Held: Monday, 19 April 2004
Today we begin our serious consideration of the back end. In particular,
we begin our consideration of the techniques used to translate expressions
and assignment statements.
Notes:
- Come watch Jim speak today at 4:30!
- Sign up for the picnic!
- New groups for final project.
Overview:
- Translating assignments
- Translating basic operations
- Typical form: var := exp.
- Two alternative techniques:
- One lets each subexpression choose its own memory location.
- One tells each subexpression where to put the result.
- The types of the variable and expression should be the same (you've inserted a coercion node already if they're not).
- Version one: Choose your own memory location
- 1. Build the code for the expression.
- 2. Copy the value from the memory location associated with the result
to the memory location associated with the variable.
- Version two:
- 1. Build the code for the expression, telling it to put the
result in the correct location.
- We want to leave the copy fairly generic at this stage, since
the result and the variable can be in memory or registers.
- You may want to think about what it means for the variable and the
expression to be compound types, like arrays or records. What copying
should you then do?
- We'll come back to some of these issues when we deal with procedure
calls.
- Note that you can better handle the coercion by changing the structure
of the parse tree when you do type checking (to insert a "coerce-to-xxx"
node).
- Let's consider how we might translate a variety of kinds of operations,
using the two strategies described earlier
- Version one: Expressions return addresses.
- Version two: Expressions must put their results in a particular address.
- Consider an expression of the form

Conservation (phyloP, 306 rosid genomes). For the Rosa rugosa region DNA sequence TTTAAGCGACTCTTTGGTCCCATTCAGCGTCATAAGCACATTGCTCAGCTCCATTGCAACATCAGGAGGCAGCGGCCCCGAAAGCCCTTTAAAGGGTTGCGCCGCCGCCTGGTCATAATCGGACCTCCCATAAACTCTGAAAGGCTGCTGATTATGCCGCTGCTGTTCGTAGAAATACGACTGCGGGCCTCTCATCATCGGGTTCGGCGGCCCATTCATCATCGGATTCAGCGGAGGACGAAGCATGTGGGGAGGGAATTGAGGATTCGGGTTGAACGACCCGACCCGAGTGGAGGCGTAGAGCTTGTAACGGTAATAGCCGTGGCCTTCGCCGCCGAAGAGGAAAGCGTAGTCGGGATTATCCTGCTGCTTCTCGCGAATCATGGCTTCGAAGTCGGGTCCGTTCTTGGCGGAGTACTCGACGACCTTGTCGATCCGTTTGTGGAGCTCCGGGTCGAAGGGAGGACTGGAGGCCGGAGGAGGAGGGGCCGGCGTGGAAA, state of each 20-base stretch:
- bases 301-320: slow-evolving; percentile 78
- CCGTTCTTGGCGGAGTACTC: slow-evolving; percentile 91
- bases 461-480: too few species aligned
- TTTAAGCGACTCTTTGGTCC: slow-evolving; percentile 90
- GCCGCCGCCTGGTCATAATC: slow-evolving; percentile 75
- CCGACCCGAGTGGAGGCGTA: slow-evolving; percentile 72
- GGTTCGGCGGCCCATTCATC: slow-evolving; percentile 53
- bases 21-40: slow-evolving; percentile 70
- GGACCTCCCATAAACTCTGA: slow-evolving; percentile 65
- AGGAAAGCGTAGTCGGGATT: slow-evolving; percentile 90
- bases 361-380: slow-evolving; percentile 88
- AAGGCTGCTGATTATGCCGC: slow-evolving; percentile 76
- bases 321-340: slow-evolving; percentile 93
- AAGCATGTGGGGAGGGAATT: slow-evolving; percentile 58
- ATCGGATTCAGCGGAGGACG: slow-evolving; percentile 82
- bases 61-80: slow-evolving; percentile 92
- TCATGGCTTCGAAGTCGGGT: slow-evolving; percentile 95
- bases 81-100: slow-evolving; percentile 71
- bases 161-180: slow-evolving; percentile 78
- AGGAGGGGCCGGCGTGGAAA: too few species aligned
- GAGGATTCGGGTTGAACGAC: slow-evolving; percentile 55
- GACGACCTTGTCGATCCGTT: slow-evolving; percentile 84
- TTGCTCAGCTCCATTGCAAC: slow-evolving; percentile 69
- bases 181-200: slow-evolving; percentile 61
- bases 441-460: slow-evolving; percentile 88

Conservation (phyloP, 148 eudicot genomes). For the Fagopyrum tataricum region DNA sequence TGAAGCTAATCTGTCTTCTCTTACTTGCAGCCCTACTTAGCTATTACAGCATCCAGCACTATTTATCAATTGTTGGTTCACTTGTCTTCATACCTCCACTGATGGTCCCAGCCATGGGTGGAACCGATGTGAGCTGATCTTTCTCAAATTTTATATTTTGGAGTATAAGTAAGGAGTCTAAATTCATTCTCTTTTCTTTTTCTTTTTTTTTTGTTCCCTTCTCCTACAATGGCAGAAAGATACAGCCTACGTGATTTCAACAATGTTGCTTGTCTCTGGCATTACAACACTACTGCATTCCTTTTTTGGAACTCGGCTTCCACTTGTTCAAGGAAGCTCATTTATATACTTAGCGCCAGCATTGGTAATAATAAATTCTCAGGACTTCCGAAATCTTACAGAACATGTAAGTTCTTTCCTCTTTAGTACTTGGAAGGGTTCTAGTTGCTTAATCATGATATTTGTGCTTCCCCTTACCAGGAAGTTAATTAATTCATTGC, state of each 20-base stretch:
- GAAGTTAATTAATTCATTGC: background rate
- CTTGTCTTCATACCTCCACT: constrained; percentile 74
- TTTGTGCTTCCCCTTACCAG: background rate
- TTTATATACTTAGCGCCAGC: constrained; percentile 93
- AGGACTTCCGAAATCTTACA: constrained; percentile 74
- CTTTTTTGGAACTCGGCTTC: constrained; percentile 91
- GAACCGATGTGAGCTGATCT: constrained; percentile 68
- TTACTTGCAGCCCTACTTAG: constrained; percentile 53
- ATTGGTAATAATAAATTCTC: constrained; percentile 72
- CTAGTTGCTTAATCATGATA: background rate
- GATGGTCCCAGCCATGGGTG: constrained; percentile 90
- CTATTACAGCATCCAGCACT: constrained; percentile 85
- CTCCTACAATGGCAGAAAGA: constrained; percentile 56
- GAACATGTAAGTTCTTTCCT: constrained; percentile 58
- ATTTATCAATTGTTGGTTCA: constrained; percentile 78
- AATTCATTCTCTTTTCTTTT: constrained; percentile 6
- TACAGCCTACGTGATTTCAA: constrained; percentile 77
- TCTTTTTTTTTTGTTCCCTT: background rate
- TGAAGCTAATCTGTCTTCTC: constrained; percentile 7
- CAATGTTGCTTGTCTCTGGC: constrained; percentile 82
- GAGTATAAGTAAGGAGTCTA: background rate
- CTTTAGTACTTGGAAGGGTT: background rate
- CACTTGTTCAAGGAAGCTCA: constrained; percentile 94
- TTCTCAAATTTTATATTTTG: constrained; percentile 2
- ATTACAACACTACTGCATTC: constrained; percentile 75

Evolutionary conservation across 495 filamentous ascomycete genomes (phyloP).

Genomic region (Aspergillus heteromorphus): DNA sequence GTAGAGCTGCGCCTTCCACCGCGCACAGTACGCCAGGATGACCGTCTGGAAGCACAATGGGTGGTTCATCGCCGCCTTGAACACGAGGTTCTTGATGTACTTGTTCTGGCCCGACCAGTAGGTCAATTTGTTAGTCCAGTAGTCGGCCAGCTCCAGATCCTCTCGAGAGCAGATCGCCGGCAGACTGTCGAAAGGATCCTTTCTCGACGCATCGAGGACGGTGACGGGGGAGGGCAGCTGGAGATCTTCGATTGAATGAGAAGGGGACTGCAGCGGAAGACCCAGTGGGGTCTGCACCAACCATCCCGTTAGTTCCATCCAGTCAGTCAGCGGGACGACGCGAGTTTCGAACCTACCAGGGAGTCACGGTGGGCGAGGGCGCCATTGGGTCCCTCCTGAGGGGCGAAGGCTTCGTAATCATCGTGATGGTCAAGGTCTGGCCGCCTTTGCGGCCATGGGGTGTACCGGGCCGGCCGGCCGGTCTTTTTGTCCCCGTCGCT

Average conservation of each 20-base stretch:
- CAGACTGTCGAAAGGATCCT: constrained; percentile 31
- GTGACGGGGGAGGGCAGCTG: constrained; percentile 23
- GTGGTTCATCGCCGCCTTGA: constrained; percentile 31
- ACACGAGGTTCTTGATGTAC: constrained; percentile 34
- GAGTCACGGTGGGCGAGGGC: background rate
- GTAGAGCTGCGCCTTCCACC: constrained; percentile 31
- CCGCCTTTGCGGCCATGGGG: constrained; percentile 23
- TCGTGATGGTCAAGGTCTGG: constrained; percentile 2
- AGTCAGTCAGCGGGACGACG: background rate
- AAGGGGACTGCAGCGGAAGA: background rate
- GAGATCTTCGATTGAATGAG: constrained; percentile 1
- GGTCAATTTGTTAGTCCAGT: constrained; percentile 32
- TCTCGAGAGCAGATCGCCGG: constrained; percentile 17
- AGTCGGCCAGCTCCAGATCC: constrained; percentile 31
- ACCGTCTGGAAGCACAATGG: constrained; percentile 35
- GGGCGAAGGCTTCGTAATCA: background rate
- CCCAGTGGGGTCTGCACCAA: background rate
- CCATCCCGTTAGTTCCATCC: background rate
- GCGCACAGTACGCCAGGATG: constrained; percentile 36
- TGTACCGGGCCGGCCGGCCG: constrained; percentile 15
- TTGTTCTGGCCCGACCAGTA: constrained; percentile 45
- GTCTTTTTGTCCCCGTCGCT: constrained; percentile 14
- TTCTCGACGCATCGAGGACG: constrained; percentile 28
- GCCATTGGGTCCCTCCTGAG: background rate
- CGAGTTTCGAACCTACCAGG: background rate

exp_{0} + exp_{1}
- Version one: Each expression describes its own result location.
- 1. Translate the first argument, remember the location of the result.
- 2. Translate the second argument, remember the location of the result.
- 3. Call the appropriate operation, putting the result in an appropriate
place.
- Some architectures provide three-argument arithmetic operations in
which you store the result in one of the three arguments.
- Other architectures provide two-argument arithmetic operations in
which the result is stored in one of the two arguments.
- Still others require you to work with a special result register.
- For now, it may be better to pretend you have the three-argument version
and implement it using the two-argument version by a copy and then
assign. The optimization phase should clean things up.
- Version two: Each expression must put its result in a specific location.
- 1. Decide on a location for the result of the first expression.
- 2. Decide on a location for the result of the second expression.
- 3. Translate the first expression, telling it to put its result in
the first location.
- 4. Translate the second expression, telling it to put its result in
the second location.
- 5. Add the two together, putting the result in the specified location.
- Consider an expression of the form
id
, where id
names a variable.
- Version one: Expressions return addresses
- 1. Memory location: symbols.lookup(id).memloc; Code: none
- Version 2:
- 1. Code: copy from symbols.lookup(id).memloc to result
- Consider an expression of the form
constant
(e.g., a numeric constant)
- Version one: Expressions return addresses
- Option a: Observation: Constants need locations, too
- Option b: General "locations" include constants
- Version two: Expressions take addresses as paraemters
- Code: Store the constant into result location
- Note that the problems with extra potential allocation suggest a hybrid
strategy in which you tell an expression where its result should go, but
also allow a
put the result wherever you'd like
parameter.